In an unusual case a South Carolina woman has been sentenced to prison for the involuntary death of her young infant, stemming from her decision to breastfeed, and the resulting death of her daughter due to a drug overdose.
Greene, a now-39-year-old nurse, was convicted by a jury last Thursday of homicide by child abuse, involuntary manslaughter and unlawful conduct towards a child in what has been deemed a case of “negligent breastfeeding.” On Friday, a judge sentenced Greene to 20 years in prison. She would be eligible for parole after 16 years.
In 2010 Greene was taking morphine to deal with the pain of fibromyalgia, defined as a disorder characterized by widespread musculoskeletal pain accompanied by fatigue, sleep, memory and mood issues. But she had also been involved in a near-fatal car accident in 1998 that left her with a skull fracture, a closed head injury, occipital nerve disruption, multiple rib fractures, a fractured humorous and a fractured pelvis.
Pregnant at the time, Greene suffered a miscarriage, and has since suffered from seizures, chronic pain and post-traumatic stress disorder, the Guardian reports.
Her daughter Alexis was six weeks old when Greene called the police, reporting her baby was unconscious in bed and felt cold. On a recording of the call, she sounded groggy and unfocused, the Associated Press reports.
Greene tried to do CPR, but had trouble counting to keep pace. Investigators at the scene found dozens of pill bottles and painkiller patches on her nightstand where the couple’s then 4-year-old son could get to them.
Rauch Wise, her lawyer, said that Greene relied on her own judgment and medical research on the Internet, rather than the advice of doctors, in the decision to breastfeed her daughter Alexis, according to the AP. “She needed those meds to get up in the morning and function,” Wise said. “She was on total disability because of her pain, her fibromyalgia and all the other things wrong with her.” He added that losing her child was punishment enough.
“Acknowledging her need for and use of morphine was apparently damning in the eyes of the jury, but as a matter of science it is entirely irrelevant. Trace amounts of painkiller appear in the milk of women taking codeine or morphine, and a fraction (roughly 10%) ends up in the child – 2 or 3 billionths of a gram – the effects of which are negligible,” Steven Karch, an expert witness for the defense, writes in a Guardian op-ed.
“No morphine-related death from breastfeeding has ever been reported in a peer-reviewed journal, and in fact the American Academy of Pediatrics recommends the use of morphine in preference to some other narcotics for women who are nursing babies.”
According to the coroner’s report, there was enough morphine in Alexis’ system - almost 50 times greater than would be expected in the infant - to possibly kill an adult. Three other drugs were also present in the baby’s system.
“This is not an indictment on breast feeding," prosecutor Barry Barnette told Reuters.
“She loved her drugs more than she loved her baby."
Greene had lost her nursing license in 2004 for trying to get drugs illegally and for refusing a drug test, and hid her pregnancy from doctors to continue receiving her prescriptions.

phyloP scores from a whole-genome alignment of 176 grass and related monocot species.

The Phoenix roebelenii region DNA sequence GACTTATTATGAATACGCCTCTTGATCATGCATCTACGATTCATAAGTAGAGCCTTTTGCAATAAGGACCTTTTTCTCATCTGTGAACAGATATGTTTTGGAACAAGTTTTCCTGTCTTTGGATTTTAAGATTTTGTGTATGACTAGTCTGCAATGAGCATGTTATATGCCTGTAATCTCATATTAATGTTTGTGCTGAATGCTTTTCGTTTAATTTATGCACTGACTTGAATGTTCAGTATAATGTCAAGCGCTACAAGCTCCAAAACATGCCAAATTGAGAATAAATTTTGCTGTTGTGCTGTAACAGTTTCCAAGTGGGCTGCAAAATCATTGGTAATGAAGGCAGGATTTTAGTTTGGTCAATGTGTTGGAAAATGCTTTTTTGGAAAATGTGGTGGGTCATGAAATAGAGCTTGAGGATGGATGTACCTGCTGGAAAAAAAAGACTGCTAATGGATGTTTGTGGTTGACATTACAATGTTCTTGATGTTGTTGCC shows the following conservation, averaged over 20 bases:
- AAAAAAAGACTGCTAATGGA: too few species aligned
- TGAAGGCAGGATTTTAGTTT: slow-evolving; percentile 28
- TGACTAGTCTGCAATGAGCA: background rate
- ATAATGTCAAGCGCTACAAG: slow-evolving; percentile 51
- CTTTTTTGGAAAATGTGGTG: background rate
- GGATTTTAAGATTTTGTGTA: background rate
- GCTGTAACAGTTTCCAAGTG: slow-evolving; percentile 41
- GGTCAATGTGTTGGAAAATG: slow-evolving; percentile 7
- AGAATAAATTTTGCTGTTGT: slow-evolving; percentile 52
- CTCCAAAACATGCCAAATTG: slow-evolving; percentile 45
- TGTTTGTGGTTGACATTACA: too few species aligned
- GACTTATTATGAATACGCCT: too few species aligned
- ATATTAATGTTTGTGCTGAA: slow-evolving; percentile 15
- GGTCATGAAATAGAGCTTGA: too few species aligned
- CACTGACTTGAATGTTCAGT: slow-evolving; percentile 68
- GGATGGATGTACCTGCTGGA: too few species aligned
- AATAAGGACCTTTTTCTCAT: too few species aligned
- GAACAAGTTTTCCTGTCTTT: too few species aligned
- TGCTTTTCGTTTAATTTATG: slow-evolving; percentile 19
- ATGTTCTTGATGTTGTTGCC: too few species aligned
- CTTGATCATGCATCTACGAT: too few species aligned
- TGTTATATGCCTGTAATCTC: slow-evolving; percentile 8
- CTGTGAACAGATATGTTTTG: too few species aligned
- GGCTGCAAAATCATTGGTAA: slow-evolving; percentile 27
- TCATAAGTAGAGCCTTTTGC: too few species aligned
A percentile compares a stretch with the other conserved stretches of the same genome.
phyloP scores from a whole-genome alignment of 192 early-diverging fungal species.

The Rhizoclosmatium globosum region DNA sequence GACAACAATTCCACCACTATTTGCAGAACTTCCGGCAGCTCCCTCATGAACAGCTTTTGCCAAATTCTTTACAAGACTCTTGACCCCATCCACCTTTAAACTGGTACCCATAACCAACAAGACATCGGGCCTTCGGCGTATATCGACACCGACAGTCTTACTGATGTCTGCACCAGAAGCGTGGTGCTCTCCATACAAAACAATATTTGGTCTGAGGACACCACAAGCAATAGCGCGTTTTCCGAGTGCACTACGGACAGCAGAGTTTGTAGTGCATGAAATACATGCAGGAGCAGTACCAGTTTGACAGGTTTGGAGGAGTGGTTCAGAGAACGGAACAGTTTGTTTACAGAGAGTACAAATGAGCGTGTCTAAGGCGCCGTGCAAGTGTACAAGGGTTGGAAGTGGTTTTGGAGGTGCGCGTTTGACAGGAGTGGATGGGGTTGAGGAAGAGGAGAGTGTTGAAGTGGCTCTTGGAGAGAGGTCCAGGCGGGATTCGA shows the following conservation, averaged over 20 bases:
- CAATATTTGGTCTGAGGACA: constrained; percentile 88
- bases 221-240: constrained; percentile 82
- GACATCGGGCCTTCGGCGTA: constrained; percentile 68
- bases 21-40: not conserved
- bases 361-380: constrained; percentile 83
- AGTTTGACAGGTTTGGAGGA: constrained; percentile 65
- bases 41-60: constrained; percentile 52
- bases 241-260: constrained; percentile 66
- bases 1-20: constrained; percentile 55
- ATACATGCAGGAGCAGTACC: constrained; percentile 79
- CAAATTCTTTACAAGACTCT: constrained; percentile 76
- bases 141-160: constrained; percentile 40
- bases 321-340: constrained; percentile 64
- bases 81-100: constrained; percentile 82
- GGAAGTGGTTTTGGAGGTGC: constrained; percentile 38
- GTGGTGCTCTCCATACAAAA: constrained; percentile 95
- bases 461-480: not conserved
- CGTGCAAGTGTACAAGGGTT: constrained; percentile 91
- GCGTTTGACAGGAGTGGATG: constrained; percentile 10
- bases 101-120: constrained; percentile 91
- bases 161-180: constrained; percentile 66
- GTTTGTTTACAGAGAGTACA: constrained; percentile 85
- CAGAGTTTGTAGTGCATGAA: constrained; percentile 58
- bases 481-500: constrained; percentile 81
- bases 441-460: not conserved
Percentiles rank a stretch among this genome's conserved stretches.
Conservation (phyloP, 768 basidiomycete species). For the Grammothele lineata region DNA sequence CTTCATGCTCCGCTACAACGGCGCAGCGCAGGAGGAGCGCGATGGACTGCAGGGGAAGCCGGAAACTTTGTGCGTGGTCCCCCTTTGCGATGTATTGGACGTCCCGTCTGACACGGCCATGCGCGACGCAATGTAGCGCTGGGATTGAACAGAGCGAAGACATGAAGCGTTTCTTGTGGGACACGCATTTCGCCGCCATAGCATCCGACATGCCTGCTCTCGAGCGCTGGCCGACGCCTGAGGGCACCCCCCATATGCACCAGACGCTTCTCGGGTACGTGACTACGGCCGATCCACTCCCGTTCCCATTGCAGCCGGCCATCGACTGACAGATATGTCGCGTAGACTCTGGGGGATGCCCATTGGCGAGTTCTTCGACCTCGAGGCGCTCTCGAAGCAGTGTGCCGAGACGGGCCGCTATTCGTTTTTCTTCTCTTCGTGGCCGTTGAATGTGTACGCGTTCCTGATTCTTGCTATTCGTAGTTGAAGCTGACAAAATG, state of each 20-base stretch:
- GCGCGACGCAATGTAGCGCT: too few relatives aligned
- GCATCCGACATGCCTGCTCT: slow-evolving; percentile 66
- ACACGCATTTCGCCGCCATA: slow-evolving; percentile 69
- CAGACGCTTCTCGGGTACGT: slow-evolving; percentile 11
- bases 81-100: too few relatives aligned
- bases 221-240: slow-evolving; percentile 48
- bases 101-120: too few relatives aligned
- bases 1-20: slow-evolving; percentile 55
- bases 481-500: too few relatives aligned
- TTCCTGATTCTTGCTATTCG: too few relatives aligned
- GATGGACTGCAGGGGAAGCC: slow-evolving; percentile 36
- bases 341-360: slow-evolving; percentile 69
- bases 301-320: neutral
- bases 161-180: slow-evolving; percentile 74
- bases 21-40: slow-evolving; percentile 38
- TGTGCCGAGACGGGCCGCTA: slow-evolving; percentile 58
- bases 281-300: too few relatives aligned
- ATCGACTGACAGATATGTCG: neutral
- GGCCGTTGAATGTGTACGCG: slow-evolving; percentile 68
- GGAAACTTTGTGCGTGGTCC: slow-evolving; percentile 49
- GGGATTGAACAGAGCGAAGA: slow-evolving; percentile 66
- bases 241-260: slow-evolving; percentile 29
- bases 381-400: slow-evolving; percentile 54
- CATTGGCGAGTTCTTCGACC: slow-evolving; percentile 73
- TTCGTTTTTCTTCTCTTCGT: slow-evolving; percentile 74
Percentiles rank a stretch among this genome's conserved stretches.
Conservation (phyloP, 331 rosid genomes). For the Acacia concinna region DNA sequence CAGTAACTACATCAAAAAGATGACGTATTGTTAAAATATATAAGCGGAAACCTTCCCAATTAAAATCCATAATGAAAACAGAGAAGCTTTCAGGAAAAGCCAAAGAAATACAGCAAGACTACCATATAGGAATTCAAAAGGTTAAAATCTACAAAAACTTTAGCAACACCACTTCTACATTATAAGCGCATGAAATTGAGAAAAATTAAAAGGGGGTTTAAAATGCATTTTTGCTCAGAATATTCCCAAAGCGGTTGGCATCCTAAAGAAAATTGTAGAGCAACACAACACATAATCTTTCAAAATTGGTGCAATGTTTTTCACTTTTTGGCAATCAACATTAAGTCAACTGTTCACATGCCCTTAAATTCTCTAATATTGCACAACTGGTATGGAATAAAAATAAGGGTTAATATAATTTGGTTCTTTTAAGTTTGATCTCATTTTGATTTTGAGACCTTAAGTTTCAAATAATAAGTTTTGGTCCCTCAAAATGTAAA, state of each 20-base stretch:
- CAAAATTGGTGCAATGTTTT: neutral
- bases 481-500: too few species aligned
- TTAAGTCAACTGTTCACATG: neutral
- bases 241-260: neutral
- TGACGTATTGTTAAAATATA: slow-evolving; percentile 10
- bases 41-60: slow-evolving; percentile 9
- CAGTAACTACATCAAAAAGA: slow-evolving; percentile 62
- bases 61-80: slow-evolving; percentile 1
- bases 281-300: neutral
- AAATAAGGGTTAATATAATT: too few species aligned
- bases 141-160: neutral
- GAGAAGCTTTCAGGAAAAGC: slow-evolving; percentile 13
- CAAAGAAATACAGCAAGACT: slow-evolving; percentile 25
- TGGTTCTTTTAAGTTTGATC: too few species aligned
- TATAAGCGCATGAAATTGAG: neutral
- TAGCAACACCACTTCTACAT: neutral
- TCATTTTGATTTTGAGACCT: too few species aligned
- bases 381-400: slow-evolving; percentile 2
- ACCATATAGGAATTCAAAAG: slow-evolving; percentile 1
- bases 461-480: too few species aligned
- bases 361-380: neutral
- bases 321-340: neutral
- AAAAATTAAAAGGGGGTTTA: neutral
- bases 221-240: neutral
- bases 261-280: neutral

Karch argues that, for the prosecution’s theory to be correct, the baby’s stomach would have contained high concentrations of morphine, that the mother’s blood would have accumulated morphine metabolites, and that the mother’s hair would have shown if she had been taking higher-than-prescribed doses of medication. None of those tests were performed.
“In short, no real forensic investigation was conducted, just an autopsy with no diagnostic findings. If no drugs had been detected, death would have been attributed to [SIDS] (sudden infant death syndrome or “cot death”).”
Karch believes that Alexis’ death was due to a genetic defect, referring to a similar case in Toronto in 2005. There, the mother’s genome showed she carried multiple copies of a codeine-converting enzyme that caused her to produce too much morphine from the codeine she was taking, poisoning and killing her child. He also writes that around a fifth of all SIDS deaths are due to genetic defects, but no genetic testing occurred.
The case has created controversy in parenting and breastfeeding communities online. “I'd like to go on record saying this is an unbelievably harsh sentence that has no compassion in it whatsoever,” Kiri Blakeley, a blogger for Cafe Mom’s The Stir, writes.
“While I agree she should have been charged and punished, given that she hid her addiction from doctors and as a nurse should have known this was dangerous (whether she did or not isn't clear but she should have), I find the sentence to be extreme.”
"When reading the news stories on this case, I was skeptical that the baby overdosed from drugs in the mother's milk," Rachelle, the owner of Unlatched, a Facebook page that focuses on evidence-based research on breastfeeding and formula use, told SheKnows.com.
"The amount of drugs that gets into milk isn't very high — it's a small percentage. I would assume that the mother would have had to ingest a lethal amount for herself for it to have caused the levels found in the baby."
Greene is the first case in the US where a mother has been prosecuted for transmitting a substance to her child via breast milk. Barnette said that Greene still faces 38 charges of fraudulently obtaining drugs. The defense plans to appeal the conviction